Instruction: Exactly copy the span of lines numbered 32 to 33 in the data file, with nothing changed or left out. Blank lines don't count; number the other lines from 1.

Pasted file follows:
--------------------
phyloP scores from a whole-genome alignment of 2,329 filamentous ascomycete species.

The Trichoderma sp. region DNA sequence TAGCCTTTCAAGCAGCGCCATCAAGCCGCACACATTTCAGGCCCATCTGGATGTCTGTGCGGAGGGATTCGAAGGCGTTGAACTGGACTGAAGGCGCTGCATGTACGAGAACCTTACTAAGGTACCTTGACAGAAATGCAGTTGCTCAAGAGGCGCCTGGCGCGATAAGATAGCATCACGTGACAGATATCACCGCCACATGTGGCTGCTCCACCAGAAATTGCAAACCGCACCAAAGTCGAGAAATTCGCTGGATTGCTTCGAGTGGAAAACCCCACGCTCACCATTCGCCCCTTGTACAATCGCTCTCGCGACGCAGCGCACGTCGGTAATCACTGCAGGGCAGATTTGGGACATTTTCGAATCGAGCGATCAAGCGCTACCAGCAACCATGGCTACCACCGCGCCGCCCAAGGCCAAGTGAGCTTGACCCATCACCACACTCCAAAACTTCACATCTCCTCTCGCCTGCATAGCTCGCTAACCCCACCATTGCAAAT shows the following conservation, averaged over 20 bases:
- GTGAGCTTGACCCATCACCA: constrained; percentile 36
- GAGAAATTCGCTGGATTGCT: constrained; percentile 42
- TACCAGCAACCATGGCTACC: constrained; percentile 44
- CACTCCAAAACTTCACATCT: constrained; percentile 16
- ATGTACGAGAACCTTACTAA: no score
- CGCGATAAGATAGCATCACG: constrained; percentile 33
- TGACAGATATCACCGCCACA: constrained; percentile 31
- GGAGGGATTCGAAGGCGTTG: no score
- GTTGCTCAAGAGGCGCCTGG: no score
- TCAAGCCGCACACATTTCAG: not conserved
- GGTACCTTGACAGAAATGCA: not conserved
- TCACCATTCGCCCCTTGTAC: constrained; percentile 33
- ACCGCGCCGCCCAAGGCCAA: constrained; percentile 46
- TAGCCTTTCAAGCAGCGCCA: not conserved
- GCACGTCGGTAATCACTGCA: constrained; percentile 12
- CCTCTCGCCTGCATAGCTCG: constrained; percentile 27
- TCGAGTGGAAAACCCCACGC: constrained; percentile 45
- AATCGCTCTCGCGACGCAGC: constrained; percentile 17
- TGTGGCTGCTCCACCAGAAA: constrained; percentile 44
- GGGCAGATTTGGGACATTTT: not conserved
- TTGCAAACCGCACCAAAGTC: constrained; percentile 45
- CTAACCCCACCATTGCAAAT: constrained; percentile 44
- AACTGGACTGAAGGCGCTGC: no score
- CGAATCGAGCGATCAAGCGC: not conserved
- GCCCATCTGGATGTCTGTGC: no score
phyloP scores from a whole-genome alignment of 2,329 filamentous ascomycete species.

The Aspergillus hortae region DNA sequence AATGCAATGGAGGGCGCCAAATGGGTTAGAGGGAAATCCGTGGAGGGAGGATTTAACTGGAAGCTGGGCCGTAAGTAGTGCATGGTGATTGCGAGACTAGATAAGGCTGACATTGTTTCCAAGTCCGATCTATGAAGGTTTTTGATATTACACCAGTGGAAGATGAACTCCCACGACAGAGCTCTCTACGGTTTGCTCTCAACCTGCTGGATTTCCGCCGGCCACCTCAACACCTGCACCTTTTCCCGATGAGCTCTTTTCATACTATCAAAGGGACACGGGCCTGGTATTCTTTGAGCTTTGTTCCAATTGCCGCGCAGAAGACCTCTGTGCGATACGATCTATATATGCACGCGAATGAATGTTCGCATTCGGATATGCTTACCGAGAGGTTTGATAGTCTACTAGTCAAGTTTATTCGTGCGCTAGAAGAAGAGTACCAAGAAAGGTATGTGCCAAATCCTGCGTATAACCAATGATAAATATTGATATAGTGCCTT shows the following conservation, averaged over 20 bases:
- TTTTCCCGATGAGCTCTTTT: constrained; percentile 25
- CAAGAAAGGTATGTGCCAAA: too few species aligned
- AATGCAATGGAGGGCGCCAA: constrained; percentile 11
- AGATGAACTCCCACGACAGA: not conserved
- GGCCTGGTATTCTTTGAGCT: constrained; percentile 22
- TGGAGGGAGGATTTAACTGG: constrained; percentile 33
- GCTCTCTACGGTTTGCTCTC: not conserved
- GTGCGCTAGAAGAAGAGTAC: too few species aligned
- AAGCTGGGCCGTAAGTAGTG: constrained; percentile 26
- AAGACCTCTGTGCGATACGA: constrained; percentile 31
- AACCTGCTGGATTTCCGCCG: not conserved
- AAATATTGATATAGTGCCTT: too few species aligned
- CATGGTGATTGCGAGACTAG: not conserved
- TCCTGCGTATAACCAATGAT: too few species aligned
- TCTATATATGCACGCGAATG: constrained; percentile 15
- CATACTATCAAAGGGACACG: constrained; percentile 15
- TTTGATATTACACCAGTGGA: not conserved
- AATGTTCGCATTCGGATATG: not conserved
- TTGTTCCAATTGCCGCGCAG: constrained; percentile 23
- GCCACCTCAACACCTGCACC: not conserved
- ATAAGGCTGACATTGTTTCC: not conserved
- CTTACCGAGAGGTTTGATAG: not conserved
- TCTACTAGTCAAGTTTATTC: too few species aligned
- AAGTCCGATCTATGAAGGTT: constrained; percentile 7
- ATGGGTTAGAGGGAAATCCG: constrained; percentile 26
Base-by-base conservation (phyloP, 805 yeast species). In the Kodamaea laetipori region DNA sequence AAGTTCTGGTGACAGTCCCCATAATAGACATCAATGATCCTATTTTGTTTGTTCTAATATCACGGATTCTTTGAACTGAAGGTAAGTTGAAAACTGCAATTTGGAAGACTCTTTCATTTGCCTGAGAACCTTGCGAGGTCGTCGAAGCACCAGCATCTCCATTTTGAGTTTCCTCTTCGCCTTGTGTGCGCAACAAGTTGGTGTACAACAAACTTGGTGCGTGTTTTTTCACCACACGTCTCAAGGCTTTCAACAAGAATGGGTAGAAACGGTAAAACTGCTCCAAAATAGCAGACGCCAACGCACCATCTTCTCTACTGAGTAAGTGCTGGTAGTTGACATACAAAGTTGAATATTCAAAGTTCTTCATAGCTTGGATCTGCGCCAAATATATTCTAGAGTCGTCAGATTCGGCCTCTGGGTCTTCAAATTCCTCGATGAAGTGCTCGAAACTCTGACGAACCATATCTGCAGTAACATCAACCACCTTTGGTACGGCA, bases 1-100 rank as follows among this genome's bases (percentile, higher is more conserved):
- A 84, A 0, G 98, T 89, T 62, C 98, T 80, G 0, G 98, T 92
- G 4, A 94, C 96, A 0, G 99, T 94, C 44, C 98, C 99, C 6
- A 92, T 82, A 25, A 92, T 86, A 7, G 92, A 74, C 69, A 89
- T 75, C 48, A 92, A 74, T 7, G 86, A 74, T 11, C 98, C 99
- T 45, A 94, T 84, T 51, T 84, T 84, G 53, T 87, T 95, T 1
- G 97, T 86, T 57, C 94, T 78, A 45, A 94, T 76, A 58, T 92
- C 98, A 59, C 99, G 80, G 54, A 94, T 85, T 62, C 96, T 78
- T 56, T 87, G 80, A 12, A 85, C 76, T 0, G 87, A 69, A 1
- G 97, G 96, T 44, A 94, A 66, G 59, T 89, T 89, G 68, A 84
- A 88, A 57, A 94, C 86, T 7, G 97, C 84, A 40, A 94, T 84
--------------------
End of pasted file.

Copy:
- AATGCAATGGAGGGCGCCAA: constrained; percentile 11
- AGATGAACTCCCACGACAGA: not conserved